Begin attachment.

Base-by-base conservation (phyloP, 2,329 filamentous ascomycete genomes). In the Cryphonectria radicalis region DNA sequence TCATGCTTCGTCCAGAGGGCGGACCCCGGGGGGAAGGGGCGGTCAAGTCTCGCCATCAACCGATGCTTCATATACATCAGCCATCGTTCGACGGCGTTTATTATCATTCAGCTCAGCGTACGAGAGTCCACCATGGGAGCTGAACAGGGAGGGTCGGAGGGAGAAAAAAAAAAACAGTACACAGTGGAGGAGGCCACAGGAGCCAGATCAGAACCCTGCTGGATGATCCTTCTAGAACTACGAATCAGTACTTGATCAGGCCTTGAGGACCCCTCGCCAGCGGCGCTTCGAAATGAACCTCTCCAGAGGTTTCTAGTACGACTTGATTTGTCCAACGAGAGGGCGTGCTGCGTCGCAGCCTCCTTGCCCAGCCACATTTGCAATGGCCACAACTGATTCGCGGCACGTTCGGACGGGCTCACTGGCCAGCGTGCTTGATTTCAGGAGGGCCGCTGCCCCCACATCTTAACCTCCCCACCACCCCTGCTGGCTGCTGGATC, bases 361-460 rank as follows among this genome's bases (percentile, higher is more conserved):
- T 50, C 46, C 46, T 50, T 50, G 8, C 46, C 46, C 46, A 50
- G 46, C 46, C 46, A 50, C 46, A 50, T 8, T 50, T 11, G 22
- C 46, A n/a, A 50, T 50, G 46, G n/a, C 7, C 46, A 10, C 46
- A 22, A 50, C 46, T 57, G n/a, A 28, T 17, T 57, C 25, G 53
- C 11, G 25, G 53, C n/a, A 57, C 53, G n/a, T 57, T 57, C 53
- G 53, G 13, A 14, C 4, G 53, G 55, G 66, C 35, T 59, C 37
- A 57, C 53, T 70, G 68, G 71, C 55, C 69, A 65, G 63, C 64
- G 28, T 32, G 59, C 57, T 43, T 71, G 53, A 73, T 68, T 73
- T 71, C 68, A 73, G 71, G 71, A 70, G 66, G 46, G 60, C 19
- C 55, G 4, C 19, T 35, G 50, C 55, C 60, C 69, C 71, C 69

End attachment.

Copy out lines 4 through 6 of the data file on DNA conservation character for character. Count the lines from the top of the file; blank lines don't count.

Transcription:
- C 46, A n/a, A 50, T 50, G 46, G n/a, C 7, C 46, A 10, C 46
- A 22, A 50, C 46, T 57, G n/a, A 28, T 17, T 57, C 25, G 53
- C 11, G 25, G 53, C n/a, A 57, C 53, G n/a, T 57, T 57, C 53